September 21, 2011

Are the provisions for free movement under the treaty discriminatory?

Free labour movement
Dennis De Peiza


The advent of the free movement of labour under the Caribbean Single Market and Economy brought great hope for nationals of member states, as they welcomed and embraced the opportunity to traverse the region in search of employment opportunities.

It is clear that there was a good intention on the part of heads of government to give licence to the movement of labour as a means of positioning the region to strengthen and develop its economic potential.

All indicators point to the fact that this could be achieved through the sharing and utilising of skills and talents of the region’s human resources. This apparently holds true, given the fact that the free movement of persons is said to underpin all other key pillars of the CSME, except the free movement of goods.

Article 45 of the Revised Treaty of Chaguaramas states: “Member states commit themselves to the goal to the free movement of their nationals within the community.” This, to all intents and purposes, seems to be ideal, but it is questionable whether the goal is being achieved.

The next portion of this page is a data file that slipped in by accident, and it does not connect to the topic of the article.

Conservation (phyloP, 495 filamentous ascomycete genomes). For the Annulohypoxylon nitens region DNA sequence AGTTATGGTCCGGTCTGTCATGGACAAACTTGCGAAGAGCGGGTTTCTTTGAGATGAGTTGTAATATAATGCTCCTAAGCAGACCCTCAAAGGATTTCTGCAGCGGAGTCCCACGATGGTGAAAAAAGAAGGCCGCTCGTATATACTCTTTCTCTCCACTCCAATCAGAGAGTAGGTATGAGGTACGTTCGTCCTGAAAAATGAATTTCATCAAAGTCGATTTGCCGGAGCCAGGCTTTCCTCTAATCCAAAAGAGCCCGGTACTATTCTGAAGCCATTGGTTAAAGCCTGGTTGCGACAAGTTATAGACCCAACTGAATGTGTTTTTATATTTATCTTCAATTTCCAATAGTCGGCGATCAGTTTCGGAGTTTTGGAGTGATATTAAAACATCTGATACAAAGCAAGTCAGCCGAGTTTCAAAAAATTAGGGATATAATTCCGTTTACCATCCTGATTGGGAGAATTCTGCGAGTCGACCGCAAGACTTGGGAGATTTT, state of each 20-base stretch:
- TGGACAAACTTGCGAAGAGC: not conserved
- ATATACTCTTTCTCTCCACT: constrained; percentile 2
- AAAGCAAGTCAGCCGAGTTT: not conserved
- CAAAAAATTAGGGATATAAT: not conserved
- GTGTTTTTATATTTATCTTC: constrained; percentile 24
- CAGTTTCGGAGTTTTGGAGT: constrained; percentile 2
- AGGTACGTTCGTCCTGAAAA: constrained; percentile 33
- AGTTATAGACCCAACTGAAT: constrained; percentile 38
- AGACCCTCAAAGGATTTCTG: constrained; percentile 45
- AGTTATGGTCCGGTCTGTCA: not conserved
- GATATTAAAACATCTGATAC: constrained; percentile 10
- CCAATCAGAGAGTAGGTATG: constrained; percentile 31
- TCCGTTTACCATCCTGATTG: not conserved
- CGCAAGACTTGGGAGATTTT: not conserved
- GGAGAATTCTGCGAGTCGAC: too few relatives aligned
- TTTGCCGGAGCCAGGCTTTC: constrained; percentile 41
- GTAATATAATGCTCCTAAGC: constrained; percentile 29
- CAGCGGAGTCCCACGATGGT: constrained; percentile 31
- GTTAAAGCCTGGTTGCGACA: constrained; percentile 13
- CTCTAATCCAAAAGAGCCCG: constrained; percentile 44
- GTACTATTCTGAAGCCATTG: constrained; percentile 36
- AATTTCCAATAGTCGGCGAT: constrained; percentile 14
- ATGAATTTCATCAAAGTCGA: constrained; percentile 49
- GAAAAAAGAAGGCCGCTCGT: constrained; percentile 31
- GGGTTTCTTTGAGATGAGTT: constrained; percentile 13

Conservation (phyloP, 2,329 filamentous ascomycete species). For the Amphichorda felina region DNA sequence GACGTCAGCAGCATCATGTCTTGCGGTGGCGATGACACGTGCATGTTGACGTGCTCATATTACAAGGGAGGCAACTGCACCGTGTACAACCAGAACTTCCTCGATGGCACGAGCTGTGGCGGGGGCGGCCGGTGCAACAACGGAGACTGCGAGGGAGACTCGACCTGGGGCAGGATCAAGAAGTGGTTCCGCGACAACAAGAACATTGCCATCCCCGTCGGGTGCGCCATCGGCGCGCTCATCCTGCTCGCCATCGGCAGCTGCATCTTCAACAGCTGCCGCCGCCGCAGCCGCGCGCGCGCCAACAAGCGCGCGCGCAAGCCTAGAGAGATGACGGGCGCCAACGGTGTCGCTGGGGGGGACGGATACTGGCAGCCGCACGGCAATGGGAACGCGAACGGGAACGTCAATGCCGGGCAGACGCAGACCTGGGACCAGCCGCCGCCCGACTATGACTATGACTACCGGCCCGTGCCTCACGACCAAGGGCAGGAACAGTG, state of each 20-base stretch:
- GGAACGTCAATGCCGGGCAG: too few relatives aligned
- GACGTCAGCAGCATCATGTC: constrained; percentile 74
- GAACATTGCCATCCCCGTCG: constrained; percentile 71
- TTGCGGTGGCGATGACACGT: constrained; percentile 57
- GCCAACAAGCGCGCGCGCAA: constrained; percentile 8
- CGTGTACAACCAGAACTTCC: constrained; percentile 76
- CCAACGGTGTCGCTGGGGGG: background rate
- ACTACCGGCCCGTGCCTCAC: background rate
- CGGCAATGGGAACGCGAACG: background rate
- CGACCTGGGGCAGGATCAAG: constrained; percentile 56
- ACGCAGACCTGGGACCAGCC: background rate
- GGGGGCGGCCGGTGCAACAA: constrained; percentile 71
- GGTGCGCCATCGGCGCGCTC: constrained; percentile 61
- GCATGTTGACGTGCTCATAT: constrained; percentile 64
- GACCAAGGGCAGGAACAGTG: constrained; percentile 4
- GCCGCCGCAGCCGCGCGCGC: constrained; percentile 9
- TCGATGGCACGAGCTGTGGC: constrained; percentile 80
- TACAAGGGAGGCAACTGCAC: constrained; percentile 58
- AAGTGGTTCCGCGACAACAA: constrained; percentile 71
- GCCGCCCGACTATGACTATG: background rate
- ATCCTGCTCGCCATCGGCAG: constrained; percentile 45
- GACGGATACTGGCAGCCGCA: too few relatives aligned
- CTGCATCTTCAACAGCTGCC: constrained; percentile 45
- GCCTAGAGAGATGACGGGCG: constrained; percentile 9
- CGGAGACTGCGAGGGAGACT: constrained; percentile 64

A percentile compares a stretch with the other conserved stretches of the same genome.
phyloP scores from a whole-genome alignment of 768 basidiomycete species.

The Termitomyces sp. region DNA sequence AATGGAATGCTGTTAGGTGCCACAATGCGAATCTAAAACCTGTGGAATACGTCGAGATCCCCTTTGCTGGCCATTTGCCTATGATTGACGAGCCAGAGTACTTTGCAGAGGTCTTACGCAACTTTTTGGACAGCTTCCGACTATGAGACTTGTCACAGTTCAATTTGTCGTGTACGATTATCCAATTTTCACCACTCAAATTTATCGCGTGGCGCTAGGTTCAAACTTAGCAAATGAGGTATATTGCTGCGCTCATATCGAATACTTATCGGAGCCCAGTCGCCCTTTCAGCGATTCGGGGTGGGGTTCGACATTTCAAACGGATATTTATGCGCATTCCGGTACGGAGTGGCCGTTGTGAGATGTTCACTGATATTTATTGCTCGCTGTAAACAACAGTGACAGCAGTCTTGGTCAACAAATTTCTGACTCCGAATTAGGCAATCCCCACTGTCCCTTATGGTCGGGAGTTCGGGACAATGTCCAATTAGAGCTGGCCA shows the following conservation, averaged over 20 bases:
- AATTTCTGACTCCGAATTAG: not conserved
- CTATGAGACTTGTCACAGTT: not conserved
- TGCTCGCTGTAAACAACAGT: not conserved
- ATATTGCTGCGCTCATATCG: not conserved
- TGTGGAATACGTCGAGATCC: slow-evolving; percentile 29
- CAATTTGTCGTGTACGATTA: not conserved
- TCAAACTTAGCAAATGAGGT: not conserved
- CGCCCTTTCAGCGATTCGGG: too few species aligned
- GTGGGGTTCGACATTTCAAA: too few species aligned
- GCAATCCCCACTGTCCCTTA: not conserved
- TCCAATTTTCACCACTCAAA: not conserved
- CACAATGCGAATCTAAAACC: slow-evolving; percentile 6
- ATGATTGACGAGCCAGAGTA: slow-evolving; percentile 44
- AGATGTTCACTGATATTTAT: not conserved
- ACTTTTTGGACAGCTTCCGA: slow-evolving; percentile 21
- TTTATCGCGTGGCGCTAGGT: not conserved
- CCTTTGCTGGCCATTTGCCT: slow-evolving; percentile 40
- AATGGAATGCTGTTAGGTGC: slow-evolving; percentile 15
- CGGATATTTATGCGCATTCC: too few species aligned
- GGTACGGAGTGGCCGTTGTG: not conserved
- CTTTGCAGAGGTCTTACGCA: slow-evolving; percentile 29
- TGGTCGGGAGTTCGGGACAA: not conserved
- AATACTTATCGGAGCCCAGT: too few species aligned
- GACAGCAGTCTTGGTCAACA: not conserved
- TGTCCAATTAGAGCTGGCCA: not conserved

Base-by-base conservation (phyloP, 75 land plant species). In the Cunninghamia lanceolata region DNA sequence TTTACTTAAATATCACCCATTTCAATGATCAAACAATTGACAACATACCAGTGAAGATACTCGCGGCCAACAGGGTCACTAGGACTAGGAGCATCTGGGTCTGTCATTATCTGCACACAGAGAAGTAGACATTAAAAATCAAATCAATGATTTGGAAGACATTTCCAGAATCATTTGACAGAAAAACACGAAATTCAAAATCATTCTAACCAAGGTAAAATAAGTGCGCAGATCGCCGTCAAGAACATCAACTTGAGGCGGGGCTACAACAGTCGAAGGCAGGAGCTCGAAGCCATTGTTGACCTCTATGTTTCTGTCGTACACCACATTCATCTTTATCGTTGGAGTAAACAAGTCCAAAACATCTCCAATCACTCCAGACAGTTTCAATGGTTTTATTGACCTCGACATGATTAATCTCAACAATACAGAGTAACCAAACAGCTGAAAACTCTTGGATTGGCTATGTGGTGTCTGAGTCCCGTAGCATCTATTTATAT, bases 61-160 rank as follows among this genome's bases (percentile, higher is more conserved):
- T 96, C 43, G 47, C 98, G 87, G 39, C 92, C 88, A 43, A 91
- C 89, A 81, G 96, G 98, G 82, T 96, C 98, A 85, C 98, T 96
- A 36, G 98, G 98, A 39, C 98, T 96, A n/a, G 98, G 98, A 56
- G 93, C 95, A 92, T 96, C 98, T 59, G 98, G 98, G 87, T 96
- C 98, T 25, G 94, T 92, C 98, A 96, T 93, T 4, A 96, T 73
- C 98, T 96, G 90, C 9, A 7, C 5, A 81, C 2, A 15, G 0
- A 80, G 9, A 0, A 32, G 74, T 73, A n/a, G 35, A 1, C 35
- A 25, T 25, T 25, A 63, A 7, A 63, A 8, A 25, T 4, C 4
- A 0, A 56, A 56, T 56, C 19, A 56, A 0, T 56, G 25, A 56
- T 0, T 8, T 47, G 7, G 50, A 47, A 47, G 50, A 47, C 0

The movement of people is enshrined in articles 32, 33, 34, 36, 37, 45 and 46 of Chapter Three of the Revised Treaty of Chaguaramas. As it stands, the unrestricted movement is limited to university graduates, media workers, sports persons, artistes and musicians.

The free movement of skills and labour meant that work permits were eliminated. With this being the case, it can be argued that there would have been a relaxing of the regulatory procedures to facilitate the ease of movement. It is however understandable why there is yet the need to have some regulatory mechanism (s) in place to guard against those who have malicious and illegal intentions.

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